March 3, 2023

From neglected cow paddock

From neglected cow paddock to stunning contemporary garden, Cape Otway Farm opens to the public for the first time.

Open Gardens Victoria will open Cape Otway Farm, a stunning modern take on the traditional rural garden, for the first time on Saturday 18 and Sunday 19 March.

When purchased nearly 16 years ago by Olivia Tipler and Daryl Pelchen, the property was mostly windswept farmland used for cattle grazing, with only three or four established trees. One of the trees, a majestic old river red gum (Eucalyptus camaldulensis), played an integral role
in the site selection of the house.

“The tree chose the location of the home,” says owner and architect Daryl Pelchen, who designed the family’s contemporary farmhouse to ensure it included a view of the gum tree.

One of the first garden projects for Olivia and Daryl was the planting of the avenue of lemonscented gums along the driveway. Following this, a masterplan for the landscape was developed, determining the placement of the Norfolk Island pines, an orchard, the bosque of plane trees, and the oaks on the west side of the house. 20,000 indigenous trees and shrubs were also planted as windbreaks, providing a much-needed sense of seclusion to the wide open spaces of the farm. Keeping it local, many of the windbreak trees were propagated on Olivia’s parent’s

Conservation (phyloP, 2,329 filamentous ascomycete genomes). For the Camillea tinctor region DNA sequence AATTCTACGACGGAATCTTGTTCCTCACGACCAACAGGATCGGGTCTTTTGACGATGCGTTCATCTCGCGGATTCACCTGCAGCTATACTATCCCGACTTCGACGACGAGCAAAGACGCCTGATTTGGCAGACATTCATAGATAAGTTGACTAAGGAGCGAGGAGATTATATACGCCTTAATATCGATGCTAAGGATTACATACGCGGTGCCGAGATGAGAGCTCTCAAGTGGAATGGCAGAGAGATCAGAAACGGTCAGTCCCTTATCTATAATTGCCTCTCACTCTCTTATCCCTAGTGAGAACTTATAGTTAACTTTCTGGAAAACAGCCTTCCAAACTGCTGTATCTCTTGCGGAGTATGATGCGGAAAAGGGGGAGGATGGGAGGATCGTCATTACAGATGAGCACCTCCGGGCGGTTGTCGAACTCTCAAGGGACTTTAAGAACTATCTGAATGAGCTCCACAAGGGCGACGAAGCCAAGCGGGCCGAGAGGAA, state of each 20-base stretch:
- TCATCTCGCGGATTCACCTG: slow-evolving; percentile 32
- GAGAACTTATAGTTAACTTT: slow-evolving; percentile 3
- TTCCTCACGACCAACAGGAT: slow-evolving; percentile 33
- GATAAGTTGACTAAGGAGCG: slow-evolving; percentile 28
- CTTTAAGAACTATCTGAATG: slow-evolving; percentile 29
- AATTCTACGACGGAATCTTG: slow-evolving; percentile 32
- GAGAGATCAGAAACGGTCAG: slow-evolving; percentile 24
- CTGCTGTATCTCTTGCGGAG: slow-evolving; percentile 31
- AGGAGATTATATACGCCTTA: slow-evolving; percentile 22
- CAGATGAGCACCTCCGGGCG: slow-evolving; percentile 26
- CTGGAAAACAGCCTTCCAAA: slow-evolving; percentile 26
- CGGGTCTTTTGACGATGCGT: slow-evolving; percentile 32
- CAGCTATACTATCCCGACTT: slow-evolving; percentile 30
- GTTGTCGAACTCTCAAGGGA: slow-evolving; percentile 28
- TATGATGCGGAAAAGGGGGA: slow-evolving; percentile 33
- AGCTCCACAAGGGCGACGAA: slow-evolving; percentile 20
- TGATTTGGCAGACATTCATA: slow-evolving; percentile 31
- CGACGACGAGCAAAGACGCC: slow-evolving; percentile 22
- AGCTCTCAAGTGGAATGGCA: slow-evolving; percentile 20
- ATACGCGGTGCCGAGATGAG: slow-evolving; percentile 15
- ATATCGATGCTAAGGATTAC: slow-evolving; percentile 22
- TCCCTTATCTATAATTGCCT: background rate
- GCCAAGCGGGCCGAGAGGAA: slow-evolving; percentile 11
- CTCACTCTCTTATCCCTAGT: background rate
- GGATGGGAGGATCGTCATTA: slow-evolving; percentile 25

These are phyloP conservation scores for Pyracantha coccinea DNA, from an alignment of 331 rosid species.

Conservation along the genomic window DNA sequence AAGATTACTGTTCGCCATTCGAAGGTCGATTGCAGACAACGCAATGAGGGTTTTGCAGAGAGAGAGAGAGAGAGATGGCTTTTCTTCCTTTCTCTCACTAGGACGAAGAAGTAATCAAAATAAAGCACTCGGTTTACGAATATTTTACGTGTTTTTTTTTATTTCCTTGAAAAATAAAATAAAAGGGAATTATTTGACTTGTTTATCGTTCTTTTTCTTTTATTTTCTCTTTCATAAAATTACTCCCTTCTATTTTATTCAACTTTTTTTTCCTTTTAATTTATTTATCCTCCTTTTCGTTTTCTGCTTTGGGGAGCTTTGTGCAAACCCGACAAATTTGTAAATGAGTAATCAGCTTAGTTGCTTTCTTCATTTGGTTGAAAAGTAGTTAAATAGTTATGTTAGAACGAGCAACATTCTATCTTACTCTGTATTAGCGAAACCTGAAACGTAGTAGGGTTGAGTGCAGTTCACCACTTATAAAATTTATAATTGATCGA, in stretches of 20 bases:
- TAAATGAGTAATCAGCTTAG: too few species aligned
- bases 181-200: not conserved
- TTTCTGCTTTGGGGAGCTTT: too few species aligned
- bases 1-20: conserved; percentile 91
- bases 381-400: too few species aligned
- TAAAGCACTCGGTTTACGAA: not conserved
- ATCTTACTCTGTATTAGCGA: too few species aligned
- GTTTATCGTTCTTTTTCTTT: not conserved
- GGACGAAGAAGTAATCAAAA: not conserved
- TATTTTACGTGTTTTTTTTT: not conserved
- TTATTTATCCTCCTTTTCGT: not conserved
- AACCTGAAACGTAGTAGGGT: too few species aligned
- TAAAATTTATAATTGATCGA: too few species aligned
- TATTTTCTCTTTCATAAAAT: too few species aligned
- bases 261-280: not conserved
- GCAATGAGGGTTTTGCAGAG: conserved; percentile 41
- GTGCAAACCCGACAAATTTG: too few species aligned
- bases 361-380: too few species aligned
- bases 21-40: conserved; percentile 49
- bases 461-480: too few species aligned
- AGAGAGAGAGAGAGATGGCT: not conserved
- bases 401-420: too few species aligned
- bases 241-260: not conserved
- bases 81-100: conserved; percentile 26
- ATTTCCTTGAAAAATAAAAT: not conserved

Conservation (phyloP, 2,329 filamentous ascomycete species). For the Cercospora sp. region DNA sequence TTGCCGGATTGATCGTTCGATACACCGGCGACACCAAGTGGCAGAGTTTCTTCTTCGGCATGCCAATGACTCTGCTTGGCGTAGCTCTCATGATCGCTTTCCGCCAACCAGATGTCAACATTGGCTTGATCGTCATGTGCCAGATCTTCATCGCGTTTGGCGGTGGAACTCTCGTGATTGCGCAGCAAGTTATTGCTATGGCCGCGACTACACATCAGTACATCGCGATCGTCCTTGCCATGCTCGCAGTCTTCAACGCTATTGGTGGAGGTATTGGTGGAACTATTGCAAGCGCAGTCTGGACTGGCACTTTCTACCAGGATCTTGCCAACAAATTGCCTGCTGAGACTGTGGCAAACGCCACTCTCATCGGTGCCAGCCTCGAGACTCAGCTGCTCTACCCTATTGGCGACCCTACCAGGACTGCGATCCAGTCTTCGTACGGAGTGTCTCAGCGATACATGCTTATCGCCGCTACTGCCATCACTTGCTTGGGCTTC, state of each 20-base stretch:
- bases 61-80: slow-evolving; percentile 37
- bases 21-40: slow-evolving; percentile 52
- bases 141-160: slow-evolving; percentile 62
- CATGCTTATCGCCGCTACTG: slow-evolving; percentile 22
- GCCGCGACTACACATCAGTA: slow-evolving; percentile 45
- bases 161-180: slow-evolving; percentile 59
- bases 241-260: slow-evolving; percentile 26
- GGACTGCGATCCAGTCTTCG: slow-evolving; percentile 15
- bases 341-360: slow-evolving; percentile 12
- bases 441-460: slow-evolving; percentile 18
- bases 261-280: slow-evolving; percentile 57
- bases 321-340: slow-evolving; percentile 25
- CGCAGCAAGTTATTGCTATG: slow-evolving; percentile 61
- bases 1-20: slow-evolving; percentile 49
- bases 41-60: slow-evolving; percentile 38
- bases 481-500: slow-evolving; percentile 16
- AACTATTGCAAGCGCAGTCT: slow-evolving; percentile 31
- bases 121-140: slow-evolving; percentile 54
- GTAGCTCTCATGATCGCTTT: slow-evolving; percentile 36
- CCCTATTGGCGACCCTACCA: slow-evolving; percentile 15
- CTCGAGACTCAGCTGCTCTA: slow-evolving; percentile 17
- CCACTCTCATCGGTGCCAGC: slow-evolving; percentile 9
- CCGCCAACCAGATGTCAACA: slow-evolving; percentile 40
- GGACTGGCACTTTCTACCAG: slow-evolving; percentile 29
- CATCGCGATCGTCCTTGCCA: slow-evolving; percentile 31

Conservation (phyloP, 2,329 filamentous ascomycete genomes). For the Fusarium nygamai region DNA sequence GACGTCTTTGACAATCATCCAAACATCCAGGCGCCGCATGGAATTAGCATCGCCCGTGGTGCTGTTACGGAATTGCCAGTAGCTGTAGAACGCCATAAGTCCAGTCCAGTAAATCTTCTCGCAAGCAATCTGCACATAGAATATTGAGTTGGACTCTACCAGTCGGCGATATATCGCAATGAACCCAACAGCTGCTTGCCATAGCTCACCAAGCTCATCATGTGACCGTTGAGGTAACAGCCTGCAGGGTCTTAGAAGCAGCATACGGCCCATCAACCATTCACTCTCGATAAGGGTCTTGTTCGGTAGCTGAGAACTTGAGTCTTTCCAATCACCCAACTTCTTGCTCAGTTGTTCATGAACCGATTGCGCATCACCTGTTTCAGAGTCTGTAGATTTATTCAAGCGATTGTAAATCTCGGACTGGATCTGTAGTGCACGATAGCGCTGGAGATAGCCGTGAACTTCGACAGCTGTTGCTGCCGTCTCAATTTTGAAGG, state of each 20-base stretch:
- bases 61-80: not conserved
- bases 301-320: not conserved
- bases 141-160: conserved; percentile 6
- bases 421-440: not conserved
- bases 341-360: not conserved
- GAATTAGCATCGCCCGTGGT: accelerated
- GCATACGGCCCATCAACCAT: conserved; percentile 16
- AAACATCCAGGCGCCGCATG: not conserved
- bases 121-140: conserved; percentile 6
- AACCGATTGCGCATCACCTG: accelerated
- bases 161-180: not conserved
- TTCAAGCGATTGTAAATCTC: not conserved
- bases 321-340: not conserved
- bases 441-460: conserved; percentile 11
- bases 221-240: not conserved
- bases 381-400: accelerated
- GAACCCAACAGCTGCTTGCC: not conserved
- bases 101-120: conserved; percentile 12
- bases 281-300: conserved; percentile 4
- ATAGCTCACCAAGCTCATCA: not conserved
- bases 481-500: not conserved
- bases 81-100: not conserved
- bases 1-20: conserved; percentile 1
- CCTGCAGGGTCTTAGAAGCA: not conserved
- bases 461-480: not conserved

farm in the Otways.

Landscape architect Stephen Read was engaged seven years ago to complete the garden and create a human-scale environment around the home for the family to enjoy and relax. Stephen’s first task was to finish off the productive gardens, enclosing the orchard with a fence and bay tree hedge to protect it from the hot northerly winds. The vegetable garden was then completed, and a pollination garden was planted along the eastern edge of the vegetable patch.

“The obvious challenge for the garden is the wind; however, reliable irrigation water was also a challenge while the early parts of the garden were established."

Making use of available water was one of the driving factors for establishing the garden in stages, ensuring one section of the garden was drought-resistant before moving on to the next,” says Stephen.

More details on the Cape Otway Farm open days can be found here.

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